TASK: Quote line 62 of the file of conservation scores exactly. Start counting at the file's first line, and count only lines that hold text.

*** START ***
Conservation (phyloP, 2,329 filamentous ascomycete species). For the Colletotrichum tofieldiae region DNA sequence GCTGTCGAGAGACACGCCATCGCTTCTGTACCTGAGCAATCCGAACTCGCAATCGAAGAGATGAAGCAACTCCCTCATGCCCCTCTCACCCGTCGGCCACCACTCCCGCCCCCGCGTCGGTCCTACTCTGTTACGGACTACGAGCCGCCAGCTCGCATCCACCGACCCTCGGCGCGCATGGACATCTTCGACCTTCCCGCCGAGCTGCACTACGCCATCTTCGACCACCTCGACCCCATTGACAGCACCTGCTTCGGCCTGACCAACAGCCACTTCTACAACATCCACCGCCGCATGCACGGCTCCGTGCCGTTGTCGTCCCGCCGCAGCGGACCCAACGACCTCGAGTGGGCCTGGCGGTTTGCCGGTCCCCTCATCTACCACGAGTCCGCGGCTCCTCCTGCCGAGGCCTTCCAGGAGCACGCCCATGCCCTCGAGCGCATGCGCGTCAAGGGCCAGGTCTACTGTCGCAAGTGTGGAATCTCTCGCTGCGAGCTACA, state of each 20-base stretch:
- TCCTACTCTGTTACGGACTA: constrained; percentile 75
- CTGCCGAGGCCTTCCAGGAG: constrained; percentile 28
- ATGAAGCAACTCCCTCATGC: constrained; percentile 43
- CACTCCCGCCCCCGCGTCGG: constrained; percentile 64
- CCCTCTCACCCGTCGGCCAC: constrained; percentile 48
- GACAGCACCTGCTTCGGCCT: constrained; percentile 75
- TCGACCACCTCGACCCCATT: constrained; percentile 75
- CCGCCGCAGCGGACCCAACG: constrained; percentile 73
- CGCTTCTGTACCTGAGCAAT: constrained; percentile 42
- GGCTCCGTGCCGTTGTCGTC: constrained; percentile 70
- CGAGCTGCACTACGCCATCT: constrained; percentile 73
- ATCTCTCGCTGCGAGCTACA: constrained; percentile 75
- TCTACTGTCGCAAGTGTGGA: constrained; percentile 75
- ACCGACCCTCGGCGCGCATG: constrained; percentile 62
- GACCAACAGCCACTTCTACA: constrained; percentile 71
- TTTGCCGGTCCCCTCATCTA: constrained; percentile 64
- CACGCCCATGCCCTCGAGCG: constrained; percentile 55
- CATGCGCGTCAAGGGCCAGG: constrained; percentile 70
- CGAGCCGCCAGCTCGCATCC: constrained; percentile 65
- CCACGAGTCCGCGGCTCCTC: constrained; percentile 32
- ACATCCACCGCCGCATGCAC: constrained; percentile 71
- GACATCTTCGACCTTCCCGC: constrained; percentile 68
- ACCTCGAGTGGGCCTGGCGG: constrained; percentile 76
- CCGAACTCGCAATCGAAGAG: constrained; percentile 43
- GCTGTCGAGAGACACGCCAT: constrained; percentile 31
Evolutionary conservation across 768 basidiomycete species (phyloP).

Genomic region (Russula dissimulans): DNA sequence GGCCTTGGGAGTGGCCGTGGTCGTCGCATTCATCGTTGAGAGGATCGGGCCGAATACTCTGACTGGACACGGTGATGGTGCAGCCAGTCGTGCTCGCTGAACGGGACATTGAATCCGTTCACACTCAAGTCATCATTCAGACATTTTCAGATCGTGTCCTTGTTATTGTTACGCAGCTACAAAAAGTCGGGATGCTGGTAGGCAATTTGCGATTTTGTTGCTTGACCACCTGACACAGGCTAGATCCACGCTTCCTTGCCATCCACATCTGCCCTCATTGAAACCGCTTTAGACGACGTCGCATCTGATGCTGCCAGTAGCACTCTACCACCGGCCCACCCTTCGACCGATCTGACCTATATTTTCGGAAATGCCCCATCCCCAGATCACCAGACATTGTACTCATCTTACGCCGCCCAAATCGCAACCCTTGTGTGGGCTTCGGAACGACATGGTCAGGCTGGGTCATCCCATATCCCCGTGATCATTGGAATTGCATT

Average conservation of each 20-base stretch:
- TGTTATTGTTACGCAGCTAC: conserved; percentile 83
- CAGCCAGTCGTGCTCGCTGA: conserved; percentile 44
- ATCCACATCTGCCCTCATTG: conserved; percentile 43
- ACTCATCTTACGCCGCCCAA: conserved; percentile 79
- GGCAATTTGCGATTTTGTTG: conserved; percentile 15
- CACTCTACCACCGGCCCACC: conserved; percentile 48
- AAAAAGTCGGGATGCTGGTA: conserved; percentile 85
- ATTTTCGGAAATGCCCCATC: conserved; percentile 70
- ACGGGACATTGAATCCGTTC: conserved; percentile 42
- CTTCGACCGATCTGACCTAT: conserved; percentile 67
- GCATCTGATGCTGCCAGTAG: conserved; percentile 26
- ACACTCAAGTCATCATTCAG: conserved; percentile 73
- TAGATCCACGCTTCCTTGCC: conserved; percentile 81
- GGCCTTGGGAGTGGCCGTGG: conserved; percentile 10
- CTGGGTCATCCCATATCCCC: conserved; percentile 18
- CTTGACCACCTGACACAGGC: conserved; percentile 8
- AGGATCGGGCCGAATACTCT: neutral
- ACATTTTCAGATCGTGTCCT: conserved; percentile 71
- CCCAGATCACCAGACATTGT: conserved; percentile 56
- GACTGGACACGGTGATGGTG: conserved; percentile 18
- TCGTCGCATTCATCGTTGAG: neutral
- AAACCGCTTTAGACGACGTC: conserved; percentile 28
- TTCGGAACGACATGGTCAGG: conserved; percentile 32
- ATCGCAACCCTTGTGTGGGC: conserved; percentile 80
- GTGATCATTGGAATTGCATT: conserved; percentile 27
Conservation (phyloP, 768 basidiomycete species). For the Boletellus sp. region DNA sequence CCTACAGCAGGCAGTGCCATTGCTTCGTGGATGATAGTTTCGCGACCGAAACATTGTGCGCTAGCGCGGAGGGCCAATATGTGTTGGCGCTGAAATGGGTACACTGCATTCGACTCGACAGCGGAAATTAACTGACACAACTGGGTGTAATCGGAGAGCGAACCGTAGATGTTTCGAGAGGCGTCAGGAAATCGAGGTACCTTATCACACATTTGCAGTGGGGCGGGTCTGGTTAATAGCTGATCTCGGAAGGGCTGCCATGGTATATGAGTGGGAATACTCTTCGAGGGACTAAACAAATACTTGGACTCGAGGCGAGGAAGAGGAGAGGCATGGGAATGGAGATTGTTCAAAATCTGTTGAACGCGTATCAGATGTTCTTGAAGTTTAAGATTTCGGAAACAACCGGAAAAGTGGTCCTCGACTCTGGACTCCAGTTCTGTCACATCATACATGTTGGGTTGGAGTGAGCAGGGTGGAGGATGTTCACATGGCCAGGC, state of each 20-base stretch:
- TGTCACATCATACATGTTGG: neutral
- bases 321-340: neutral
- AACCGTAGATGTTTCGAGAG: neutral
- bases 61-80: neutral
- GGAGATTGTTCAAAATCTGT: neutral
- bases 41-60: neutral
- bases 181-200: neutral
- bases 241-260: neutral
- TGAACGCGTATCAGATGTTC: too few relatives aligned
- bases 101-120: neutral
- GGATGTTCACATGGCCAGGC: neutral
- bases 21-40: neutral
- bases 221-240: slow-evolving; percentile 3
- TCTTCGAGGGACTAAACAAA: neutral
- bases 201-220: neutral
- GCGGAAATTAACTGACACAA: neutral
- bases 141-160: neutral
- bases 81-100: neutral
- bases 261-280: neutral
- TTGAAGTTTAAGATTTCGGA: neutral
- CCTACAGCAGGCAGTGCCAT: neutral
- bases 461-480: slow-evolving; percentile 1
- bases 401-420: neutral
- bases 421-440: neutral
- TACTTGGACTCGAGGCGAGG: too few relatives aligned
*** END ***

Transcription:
- bases 181-200: neutral